This article and interview were originally published by MGM Resorts International.
Pridestaff Las Vegas is a minority and veteran owned full service staffing firm that has been providing hard working, high value employees to Las Vegas businesses for nine years. Bob Daniel, owner of Pridestaff Las Vegas sat down with MGM Resorts Supplier Diversity to talk about his life, his business, and his experiences as a successful MGM Resorts supplier.
Bob’s insights into doing business at the Fortune 500 level are invaluble, and we are sure you will find them applicable to your business.
Interview with Bob Daniel, owner of Pridestaff Las Vegas
What year was the company founded?
PrideStaff National was founded over 37 years ago by George A. Rogers, and has grown to over 60 franchises and over 10,000 field associates nationwide.
I founded PrideStaff Las Vegas in October of 2006 after a 32 year career with IBM.
What are the core offerings for your company?
Our primary offering is temporary and temp to hire staffing solutions. The breakdown for our staffing services is about 65% administrativeand35% light industrial. We specialize in those two areas to maximize quality and efficiency.
How did you get started with MGM Resorts?
We knocked on MGM’s door for five years.Our first presentation to MGM Resorts International was December 18th 2007 (my birthday by the way). It was a great meeting, but there were no opportunities at that time. Staffing is ultra-competitive, and I knew that it would take time to break through.
Within a year after my first meeting with MGM Resorts,the recession hit. That made it even more difficult to break through and get an opportunity with the company.
A lot of people would have quit after trying for several years;but persistence and patience have always been important to me, so I didn’t give up.
In 2012,I was granted the opportunity to provide staffing for a single limousine driver. Now just imagine, after five years of knocking on the door, I get an opportunity—but it’s for only one position.
I didn’t let that bother me at all. I filled that position with a quality field representative, and the“no job is too small” approach led to many more opportunities.
One year after filling that first position, PrideStaff Las Vegas signed its first major contract with MGM Resorts.
You stated the Staffing industry is extremely competitive. What are the ways you differentiate your staffing firm from other firms out there?
It begins with customer service. We have an independent third party agency that surveys all of our clientsto findways in which we can improvecustomer satisfaction. PrideStaff Las Vegas has consistently scored three times higher than the national average for customer satisfaction, and we strive to maintain that high level of service.
“No” isn’t in our vocabulary. We make every effort to exceed our client’s expectations, and never make them feel like they are being “too demanding.”
We recently received a note from a client that concluded his letter with the following…“I guess service is not dead in Las Vegas.”That makes us feel great about what we do, and helps us stay focused on service.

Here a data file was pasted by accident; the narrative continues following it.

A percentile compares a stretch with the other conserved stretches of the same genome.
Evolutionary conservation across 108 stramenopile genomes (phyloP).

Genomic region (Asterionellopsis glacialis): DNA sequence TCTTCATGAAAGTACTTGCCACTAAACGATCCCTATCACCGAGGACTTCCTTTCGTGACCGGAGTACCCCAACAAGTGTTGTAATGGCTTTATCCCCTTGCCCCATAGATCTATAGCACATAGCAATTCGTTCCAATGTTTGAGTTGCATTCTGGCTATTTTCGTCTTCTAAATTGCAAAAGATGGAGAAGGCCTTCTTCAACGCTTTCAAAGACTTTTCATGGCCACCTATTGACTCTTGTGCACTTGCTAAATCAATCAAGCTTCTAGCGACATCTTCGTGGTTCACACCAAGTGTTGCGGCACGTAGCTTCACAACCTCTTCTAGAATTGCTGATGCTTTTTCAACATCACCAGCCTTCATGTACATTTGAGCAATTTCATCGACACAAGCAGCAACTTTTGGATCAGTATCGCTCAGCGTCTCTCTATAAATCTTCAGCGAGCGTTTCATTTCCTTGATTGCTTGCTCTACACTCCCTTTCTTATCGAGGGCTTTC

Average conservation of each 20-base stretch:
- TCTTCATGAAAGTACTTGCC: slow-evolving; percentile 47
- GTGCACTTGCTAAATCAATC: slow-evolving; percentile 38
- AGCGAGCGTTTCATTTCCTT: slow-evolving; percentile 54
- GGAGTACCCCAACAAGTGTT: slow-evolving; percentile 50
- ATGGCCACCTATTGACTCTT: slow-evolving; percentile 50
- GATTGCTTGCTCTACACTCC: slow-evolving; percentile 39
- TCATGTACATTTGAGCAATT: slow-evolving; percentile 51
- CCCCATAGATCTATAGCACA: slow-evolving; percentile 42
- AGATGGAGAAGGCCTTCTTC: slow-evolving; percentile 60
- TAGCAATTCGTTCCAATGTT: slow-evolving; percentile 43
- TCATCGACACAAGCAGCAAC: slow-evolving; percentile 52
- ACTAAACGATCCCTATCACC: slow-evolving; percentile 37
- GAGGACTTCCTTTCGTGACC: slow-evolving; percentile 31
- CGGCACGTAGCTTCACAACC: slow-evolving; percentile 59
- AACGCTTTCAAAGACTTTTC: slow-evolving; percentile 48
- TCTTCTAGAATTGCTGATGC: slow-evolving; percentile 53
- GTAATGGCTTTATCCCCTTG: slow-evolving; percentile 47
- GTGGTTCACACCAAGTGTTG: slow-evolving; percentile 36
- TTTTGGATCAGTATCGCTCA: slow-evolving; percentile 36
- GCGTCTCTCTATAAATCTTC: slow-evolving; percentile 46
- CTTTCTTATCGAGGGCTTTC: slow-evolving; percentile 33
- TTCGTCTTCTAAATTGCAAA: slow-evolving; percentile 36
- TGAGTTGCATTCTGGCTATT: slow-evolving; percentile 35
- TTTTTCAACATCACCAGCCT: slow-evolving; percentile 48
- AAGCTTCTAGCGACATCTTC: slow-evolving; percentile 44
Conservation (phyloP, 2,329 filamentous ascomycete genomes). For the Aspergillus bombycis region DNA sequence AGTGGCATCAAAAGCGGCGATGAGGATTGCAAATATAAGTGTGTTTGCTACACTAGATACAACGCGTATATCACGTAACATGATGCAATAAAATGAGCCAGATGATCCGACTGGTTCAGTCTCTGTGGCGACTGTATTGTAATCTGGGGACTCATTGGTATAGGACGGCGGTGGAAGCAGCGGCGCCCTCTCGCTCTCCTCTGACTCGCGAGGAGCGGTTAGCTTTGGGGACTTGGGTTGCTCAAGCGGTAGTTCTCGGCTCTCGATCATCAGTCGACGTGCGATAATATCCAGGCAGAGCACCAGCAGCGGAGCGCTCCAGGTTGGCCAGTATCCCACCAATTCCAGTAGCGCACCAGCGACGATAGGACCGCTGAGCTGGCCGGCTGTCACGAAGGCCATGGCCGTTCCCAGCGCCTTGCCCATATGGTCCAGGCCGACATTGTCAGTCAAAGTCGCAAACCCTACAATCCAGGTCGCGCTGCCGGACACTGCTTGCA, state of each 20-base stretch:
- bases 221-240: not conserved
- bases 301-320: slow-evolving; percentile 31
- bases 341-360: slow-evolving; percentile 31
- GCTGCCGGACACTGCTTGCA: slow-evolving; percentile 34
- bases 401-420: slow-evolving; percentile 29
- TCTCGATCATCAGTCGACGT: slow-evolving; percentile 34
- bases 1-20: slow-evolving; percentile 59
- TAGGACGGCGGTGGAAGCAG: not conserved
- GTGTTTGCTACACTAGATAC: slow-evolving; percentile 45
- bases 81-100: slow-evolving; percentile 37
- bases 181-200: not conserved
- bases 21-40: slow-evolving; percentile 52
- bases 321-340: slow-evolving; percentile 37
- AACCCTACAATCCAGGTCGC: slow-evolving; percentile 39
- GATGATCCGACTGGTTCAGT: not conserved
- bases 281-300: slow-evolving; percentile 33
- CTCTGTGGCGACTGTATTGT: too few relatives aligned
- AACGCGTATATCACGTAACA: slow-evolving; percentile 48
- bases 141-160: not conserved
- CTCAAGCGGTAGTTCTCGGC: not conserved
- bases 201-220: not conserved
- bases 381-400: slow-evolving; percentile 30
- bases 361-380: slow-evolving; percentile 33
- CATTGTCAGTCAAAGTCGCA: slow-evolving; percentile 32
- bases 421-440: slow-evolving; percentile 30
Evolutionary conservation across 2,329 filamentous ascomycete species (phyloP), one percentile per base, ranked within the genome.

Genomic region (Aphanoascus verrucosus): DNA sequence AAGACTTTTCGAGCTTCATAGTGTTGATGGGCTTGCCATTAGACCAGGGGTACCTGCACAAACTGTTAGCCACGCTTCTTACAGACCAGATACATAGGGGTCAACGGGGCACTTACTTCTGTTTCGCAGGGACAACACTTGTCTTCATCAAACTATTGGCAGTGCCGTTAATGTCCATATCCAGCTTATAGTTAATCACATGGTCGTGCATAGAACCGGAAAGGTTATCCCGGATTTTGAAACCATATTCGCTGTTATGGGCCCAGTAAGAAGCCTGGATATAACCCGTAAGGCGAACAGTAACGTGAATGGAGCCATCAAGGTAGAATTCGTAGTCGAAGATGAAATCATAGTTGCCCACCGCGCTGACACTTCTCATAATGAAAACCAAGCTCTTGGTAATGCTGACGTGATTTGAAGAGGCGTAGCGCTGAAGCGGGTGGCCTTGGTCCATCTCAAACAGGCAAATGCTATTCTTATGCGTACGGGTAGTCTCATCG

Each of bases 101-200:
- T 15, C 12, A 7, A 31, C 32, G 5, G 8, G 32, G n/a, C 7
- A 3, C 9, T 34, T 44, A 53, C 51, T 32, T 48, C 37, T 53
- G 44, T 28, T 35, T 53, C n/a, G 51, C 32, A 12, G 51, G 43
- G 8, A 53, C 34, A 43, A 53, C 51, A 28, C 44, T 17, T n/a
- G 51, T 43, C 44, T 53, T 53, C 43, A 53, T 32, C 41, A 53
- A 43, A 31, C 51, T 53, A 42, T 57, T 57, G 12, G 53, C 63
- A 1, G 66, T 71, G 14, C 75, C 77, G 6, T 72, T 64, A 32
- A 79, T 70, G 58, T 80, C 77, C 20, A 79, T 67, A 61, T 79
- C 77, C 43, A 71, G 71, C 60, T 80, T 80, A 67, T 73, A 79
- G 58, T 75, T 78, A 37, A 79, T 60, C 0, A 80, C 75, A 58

We also take a true partnership approach with our clients. I know “partnership” is a buzz word in the business community right now, but we really take it seriously. We must add value to our client’s business so they can grow and develop.
We don’t treat any contract as a “one-off.” Everything we do for our clients is strategic. We are constantly anticipating our client’s needs for future projects. And that allows us to quickly meet their needs when they arise.
Lastly, we make a huge investment of time, energy, and money when it comes to recruitment. Many of our competitors spend 15 minutes interviewing a prospective employee. We often spend an hour or more. Is this more expensive for us? Sure. But it greatly increases the quality of our personnel, and ensures that our clients are getting the very best talent Las Vegas has to offer.
You mentioned the recession, tell us how your companynot only survived itbut grew during that period?
When the recession hit, we immediately realized we’d have tochange with the market. There was no way we could continue with a “business as usual” approach. So we expanded our service offerings, stayed focused on customer service, and believe it or not—we were actually more selective in choosing our clientele.
We made a strategic decision to be selective with our client roster as to not over extend ourselves, be subjected to extended payment delays, or negatively impact our current clients in any way.
Like many others, we didn’t know how long the recession would last. As part of the planning process to survive and thrive during the downturn, we knew had to be careful with who we worked with.
What projects are you preparing for in the next 12 months?
Our goal is to expand our footprint within Clark County by opening up additional locations. My approach to this business has been “slow continuous growth.” I don’t like biting off more than I can chew. With the steady growth over the last two years, it’s definitely time to explore expansion.
I also I’m a believer in giving back to the community and actively helping veterans re-enter the workforce. Over the years,I’ve been involved with many philanthropic events and I want to expand our company’s volunteer footprint in the community over the next year.